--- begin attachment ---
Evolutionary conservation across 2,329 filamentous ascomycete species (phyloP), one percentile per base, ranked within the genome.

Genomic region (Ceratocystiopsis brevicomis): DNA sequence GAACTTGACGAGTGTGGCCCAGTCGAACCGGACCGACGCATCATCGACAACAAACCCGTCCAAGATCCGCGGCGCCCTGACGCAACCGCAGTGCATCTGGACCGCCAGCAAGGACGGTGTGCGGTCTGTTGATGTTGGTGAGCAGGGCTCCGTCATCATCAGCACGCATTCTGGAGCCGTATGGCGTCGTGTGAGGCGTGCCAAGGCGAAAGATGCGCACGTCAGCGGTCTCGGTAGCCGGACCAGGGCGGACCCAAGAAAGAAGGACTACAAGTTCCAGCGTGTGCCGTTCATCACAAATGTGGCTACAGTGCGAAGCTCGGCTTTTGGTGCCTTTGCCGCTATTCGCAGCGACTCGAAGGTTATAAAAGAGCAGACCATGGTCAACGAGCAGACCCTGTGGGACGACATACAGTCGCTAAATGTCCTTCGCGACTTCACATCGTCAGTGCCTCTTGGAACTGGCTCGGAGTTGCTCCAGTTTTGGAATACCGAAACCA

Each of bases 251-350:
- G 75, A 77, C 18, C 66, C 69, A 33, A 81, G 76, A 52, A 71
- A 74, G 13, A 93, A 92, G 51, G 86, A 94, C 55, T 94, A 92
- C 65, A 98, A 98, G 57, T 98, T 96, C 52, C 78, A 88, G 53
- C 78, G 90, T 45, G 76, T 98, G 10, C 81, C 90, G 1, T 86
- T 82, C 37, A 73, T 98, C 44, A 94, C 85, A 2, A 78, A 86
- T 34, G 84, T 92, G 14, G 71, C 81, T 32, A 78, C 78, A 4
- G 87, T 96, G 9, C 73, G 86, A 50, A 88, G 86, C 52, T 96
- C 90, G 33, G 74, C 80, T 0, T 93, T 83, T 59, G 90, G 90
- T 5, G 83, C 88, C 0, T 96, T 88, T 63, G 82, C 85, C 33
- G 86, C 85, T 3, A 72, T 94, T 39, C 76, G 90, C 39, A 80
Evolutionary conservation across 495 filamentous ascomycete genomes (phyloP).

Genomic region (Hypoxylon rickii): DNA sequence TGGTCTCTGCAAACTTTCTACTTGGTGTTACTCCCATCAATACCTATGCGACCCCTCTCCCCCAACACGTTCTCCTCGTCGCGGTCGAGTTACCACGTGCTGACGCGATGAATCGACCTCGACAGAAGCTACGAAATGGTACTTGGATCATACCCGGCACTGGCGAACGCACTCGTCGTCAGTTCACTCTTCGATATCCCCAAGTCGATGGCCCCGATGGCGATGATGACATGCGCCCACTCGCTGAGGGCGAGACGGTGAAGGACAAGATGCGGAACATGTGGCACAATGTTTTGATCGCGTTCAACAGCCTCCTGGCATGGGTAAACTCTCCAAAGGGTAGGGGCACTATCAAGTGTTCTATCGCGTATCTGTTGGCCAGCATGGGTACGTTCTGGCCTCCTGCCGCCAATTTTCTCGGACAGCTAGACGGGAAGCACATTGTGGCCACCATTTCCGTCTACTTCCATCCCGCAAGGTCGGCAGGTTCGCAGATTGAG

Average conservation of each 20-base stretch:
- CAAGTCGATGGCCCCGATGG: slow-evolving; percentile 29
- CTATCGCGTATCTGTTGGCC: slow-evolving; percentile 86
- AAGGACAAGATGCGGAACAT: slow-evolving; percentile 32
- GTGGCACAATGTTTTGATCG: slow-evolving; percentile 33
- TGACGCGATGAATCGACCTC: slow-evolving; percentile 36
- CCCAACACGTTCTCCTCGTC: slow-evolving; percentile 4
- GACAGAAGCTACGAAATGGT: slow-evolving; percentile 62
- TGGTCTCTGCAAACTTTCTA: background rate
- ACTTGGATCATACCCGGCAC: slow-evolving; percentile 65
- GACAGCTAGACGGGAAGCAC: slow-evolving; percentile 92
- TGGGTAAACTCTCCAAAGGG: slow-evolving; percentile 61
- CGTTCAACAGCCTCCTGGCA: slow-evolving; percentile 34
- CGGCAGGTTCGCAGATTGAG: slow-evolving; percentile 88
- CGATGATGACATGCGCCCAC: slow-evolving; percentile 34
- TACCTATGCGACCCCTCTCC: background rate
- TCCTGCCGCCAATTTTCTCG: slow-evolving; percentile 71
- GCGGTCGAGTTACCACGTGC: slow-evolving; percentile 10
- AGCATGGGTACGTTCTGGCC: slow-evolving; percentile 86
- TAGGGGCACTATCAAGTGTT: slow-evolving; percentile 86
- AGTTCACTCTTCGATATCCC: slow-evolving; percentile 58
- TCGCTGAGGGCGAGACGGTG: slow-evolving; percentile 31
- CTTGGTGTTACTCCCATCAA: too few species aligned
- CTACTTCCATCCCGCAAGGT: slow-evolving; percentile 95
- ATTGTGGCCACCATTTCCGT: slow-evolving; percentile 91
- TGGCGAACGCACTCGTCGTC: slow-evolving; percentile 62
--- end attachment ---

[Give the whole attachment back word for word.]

Evolutionary conservation across 2,329 filamentous ascomycete species (phyloP), one percentile per base, ranked within the genome.

Genomic region (Ceratocystiopsis brevicomis): DNA sequence GAACTTGACGAGTGTGGCCCAGTCGAACCGGACCGACGCATCATCGACAACAAACCCGTCCAAGATCCGCGGCGCCCTGACGCAACCGCAGTGCATCTGGACCGCCAGCAAGGACGGTGTGCGGTCTGTTGATGTTGGTGAGCAGGGCTCCGTCATCATCAGCACGCATTCTGGAGCCGTATGGCGTCGTGTGAGGCGTGCCAAGGCGAAAGATGCGCACGTCAGCGGTCTCGGTAGCCGGACCAGGGCGGACCCAAGAAAGAAGGACTACAAGTTCCAGCGTGTGCCGTTCATCACAAATGTGGCTACAGTGCGAAGCTCGGCTTTTGGTGCCTTTGCCGCTATTCGCAGCGACTCGAAGGTTATAAAAGAGCAGACCATGGTCAACGAGCAGACCCTGTGGGACGACATACAGTCGCTAAATGTCCTTCGCGACTTCACATCGTCAGTGCCTCTTGGAACTGGCTCGGAGTTGCTCCAGTTTTGGAATACCGAAACCA

Each of bases 251-350:
- G 75, A 77, C 18, C 66, C 69, A 33, A 81, G 76, A 52, A 71
- A 74, G 13, A 93, A 92, G 51, G 86, A 94, C 55, T 94, A 92
- C 65, A 98, A 98, G 57, T 98, T 96, C 52, C 78, A 88, G 53
- C 78, G 90, T 45, G 76, T 98, G 10, C 81, C 90, G 1, T 86
- T 82, C 37, A 73, T 98, C 44, A 94, C 85, A 2, A 78, A 86
- T 34, G 84, T 92, G 14, G 71, C 81, T 32, A 78, C 78, A 4
- G 87, T 96, G 9, C 73, G 86, A 50, A 88, G 86, C 52, T 96
- C 90, G 33, G 74, C 80, T 0, T 93, T 83, T 59, G 90, G 90
- T 5, G 83, C 88, C 0, T 96, T 88, T 63, G 82, C 85, C 33
- G 86, C 85, T 3, A 72, T 94, T 39, C 76, G 90, C 39, A 80
Evolutionary conservation across 495 filamentous ascomycete genomes (phyloP).

Genomic region (Hypoxylon rickii): DNA sequence TGGTCTCTGCAAACTTTCTACTTGGTGTTACTCCCATCAATACCTATGCGACCCCTCTCCCCCAACACGTTCTCCTCGTCGCGGTCGAGTTACCACGTGCTGACGCGATGAATCGACCTCGACAGAAGCTACGAAATGGTACTTGGATCATACCCGGCACTGGCGAACGCACTCGTCGTCAGTTCACTCTTCGATATCCCCAAGTCGATGGCCCCGATGGCGATGATGACATGCGCCCACTCGCTGAGGGCGAGACGGTGAAGGACAAGATGCGGAACATGTGGCACAATGTTTTGATCGCGTTCAACAGCCTCCTGGCATGGGTAAACTCTCCAAAGGGTAGGGGCACTATCAAGTGTTCTATCGCGTATCTGTTGGCCAGCATGGGTACGTTCTGGCCTCCTGCCGCCAATTTTCTCGGACAGCTAGACGGGAAGCACATTGTGGCCACCATTTCCGTCTACTTCCATCCCGCAAGGTCGGCAGGTTCGCAGATTGAG

Average conservation of each 20-base stretch:
- CAAGTCGATGGCCCCGATGG: slow-evolving; percentile 29
- CTATCGCGTATCTGTTGGCC: slow-evolving; percentile 86
- AAGGACAAGATGCGGAACAT: slow-evolving; percentile 32
- GTGGCACAATGTTTTGATCG: slow-evolving; percentile 33
- TGACGCGATGAATCGACCTC: slow-evolving; percentile 36
- CCCAACACGTTCTCCTCGTC: slow-evolving; percentile 4
- GACAGAAGCTACGAAATGGT: slow-evolving; percentile 62
- TGGTCTCTGCAAACTTTCTA: background rate
- ACTTGGATCATACCCGGCAC: slow-evolving; percentile 65
- GACAGCTAGACGGGAAGCAC: slow-evolving; percentile 92
- TGGGTAAACTCTCCAAAGGG: slow-evolving; percentile 61
- CGTTCAACAGCCTCCTGGCA: slow-evolving; percentile 34
- CGGCAGGTTCGCAGATTGAG: slow-evolving; percentile 88
- CGATGATGACATGCGCCCAC: slow-evolving; percentile 34
- TACCTATGCGACCCCTCTCC: background rate
- TCCTGCCGCCAATTTTCTCG: slow-evolving; percentile 71
- GCGGTCGAGTTACCACGTGC: slow-evolving; percentile 10
- AGCATGGGTACGTTCTGGCC: slow-evolving; percentile 86
- TAGGGGCACTATCAAGTGTT: slow-evolving; percentile 86
- AGTTCACTCTTCGATATCCC: slow-evolving; percentile 58
- TCGCTGAGGGCGAGACGGTG: slow-evolving; percentile 31
- CTTGGTGTTACTCCCATCAA: too few species aligned
- CTACTTCCATCCCGCAAGGT: slow-evolving; percentile 95
- ATTGTGGCCACCATTTCCGT: slow-evolving; percentile 91
- TGGCGAACGCACTCGTCGTC: slow-evolving; percentile 62